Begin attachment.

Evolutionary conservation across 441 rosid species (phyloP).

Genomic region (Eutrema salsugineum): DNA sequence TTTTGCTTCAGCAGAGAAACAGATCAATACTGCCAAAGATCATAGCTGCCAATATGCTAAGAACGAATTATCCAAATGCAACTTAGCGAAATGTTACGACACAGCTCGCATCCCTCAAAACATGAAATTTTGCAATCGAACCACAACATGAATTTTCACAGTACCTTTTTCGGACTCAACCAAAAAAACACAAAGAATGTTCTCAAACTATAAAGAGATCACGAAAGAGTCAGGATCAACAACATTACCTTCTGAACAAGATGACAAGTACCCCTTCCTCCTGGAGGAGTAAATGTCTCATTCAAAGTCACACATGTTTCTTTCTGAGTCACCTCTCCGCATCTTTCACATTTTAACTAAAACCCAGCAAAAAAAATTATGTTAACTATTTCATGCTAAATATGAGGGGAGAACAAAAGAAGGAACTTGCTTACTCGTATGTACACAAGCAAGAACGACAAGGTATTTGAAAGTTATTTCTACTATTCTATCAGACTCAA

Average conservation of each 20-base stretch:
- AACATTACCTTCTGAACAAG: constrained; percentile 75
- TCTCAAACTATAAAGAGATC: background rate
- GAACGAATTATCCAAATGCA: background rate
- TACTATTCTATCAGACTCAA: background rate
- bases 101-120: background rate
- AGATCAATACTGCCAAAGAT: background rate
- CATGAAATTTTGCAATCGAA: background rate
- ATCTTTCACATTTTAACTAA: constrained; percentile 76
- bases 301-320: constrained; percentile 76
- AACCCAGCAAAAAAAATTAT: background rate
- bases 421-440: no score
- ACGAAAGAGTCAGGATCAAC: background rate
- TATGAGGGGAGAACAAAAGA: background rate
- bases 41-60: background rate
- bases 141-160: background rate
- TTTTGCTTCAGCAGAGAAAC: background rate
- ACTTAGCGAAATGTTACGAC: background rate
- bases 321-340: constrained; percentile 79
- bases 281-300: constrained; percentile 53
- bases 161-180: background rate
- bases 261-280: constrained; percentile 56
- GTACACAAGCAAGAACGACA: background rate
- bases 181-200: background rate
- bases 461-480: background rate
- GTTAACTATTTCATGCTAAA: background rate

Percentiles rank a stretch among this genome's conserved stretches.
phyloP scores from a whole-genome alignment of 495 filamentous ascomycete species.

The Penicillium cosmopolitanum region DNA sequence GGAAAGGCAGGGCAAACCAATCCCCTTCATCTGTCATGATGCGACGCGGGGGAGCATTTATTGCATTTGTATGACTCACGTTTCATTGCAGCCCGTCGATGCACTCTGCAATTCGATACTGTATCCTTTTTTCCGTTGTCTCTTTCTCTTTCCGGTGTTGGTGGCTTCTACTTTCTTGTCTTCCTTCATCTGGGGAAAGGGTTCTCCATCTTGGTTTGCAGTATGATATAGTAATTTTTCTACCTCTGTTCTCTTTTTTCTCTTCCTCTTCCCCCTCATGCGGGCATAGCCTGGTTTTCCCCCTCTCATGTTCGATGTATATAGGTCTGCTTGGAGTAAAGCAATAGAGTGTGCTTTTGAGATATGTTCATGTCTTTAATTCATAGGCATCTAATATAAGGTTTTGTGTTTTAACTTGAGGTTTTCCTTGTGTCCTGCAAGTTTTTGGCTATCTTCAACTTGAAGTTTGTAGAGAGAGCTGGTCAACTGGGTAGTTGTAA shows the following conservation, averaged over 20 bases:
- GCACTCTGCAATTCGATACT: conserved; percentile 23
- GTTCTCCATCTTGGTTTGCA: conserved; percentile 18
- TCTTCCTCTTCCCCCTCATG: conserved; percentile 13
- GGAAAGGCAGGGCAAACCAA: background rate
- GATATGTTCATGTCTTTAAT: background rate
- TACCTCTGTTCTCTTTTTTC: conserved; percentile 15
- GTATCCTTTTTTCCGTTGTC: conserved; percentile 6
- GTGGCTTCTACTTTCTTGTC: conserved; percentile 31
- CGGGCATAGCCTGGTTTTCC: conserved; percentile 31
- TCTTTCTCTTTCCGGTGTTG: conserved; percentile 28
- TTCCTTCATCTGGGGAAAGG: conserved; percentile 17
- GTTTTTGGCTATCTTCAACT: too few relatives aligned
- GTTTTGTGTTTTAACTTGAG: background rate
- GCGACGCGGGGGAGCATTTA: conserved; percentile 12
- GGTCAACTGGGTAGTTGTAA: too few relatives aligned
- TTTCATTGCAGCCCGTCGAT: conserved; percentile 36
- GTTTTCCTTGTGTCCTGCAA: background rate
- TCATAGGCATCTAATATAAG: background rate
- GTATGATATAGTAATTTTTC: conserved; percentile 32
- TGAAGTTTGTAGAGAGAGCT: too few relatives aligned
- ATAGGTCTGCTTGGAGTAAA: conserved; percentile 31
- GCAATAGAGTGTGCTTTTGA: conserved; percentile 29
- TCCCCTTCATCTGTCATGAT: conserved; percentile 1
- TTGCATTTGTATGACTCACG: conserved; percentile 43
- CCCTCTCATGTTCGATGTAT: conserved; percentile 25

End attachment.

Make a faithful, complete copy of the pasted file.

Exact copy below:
Evolutionary conservation across 441 rosid species (phyloP).

Genomic region (Eutrema salsugineum): DNA sequence TTTTGCTTCAGCAGAGAAACAGATCAATACTGCCAAAGATCATAGCTGCCAATATGCTAAGAACGAATTATCCAAATGCAACTTAGCGAAATGTTACGACACAGCTCGCATCCCTCAAAACATGAAATTTTGCAATCGAACCACAACATGAATTTTCACAGTACCTTTTTCGGACTCAACCAAAAAAACACAAAGAATGTTCTCAAACTATAAAGAGATCACGAAAGAGTCAGGATCAACAACATTACCTTCTGAACAAGATGACAAGTACCCCTTCCTCCTGGAGGAGTAAATGTCTCATTCAAAGTCACACATGTTTCTTTCTGAGTCACCTCTCCGCATCTTTCACATTTTAACTAAAACCCAGCAAAAAAAATTATGTTAACTATTTCATGCTAAATATGAGGGGAGAACAAAAGAAGGAACTTGCTTACTCGTATGTACACAAGCAAGAACGACAAGGTATTTGAAAGTTATTTCTACTATTCTATCAGACTCAA

Average conservation of each 20-base stretch:
- AACATTACCTTCTGAACAAG: constrained; percentile 75
- TCTCAAACTATAAAGAGATC: background rate
- GAACGAATTATCCAAATGCA: background rate
- TACTATTCTATCAGACTCAA: background rate
- bases 101-120: background rate
- AGATCAATACTGCCAAAGAT: background rate
- CATGAAATTTTGCAATCGAA: background rate
- ATCTTTCACATTTTAACTAA: constrained; percentile 76
- bases 301-320: constrained; percentile 76
- AACCCAGCAAAAAAAATTAT: background rate
- bases 421-440: no score
- ACGAAAGAGTCAGGATCAAC: background rate
- TATGAGGGGAGAACAAAAGA: background rate
- bases 41-60: background rate
- bases 141-160: background rate
- TTTTGCTTCAGCAGAGAAAC: background rate
- ACTTAGCGAAATGTTACGAC: background rate
- bases 321-340: constrained; percentile 79
- bases 281-300: constrained; percentile 53
- bases 161-180: background rate
- bases 261-280: constrained; percentile 56
- GTACACAAGCAAGAACGACA: background rate
- bases 181-200: background rate
- bases 461-480: background rate
- GTTAACTATTTCATGCTAAA: background rate

Percentiles rank a stretch among this genome's conserved stretches.
phyloP scores from a whole-genome alignment of 495 filamentous ascomycete species.

The Penicillium cosmopolitanum region DNA sequence GGAAAGGCAGGGCAAACCAATCCCCTTCATCTGTCATGATGCGACGCGGGGGAGCATTTATTGCATTTGTATGACTCACGTTTCATTGCAGCCCGTCGATGCACTCTGCAATTCGATACTGTATCCTTTTTTCCGTTGTCTCTTTCTCTTTCCGGTGTTGGTGGCTTCTACTTTCTTGTCTTCCTTCATCTGGGGAAAGGGTTCTCCATCTTGGTTTGCAGTATGATATAGTAATTTTTCTACCTCTGTTCTCTTTTTTCTCTTCCTCTTCCCCCTCATGCGGGCATAGCCTGGTTTTCCCCCTCTCATGTTCGATGTATATAGGTCTGCTTGGAGTAAAGCAATAGAGTGTGCTTTTGAGATATGTTCATGTCTTTAATTCATAGGCATCTAATATAAGGTTTTGTGTTTTAACTTGAGGTTTTCCTTGTGTCCTGCAAGTTTTTGGCTATCTTCAACTTGAAGTTTGTAGAGAGAGCTGGTCAACTGGGTAGTTGTAA shows the following conservation, averaged over 20 bases:
- GCACTCTGCAATTCGATACT: conserved; percentile 23
- GTTCTCCATCTTGGTTTGCA: conserved; percentile 18
- TCTTCCTCTTCCCCCTCATG: conserved; percentile 13
- GGAAAGGCAGGGCAAACCAA: background rate
- GATATGTTCATGTCTTTAAT: background rate
- TACCTCTGTTCTCTTTTTTC: conserved; percentile 15
- GTATCCTTTTTTCCGTTGTC: conserved; percentile 6
- GTGGCTTCTACTTTCTTGTC: conserved; percentile 31
- CGGGCATAGCCTGGTTTTCC: conserved; percentile 31
- TCTTTCTCTTTCCGGTGTTG: conserved; percentile 28
- TTCCTTCATCTGGGGAAAGG: conserved; percentile 17
- GTTTTTGGCTATCTTCAACT: too few relatives aligned
- GTTTTGTGTTTTAACTTGAG: background rate
- GCGACGCGGGGGAGCATTTA: conserved; percentile 12
- GGTCAACTGGGTAGTTGTAA: too few relatives aligned
- TTTCATTGCAGCCCGTCGAT: conserved; percentile 36
- GTTTTCCTTGTGTCCTGCAA: background rate
- TCATAGGCATCTAATATAAG: background rate
- GTATGATATAGTAATTTTTC: conserved; percentile 32
- TGAAGTTTGTAGAGAGAGCT: too few relatives aligned
- ATAGGTCTGCTTGGAGTAAA: conserved; percentile 31
- GCAATAGAGTGTGCTTTTGA: conserved; percentile 29
- TCCCCTTCATCTGTCATGAT: conserved; percentile 1
- TTGCATTTGTATGACTCACG: conserved; percentile 43
- CCCTCTCATGTTCGATGTAT: conserved; percentile 25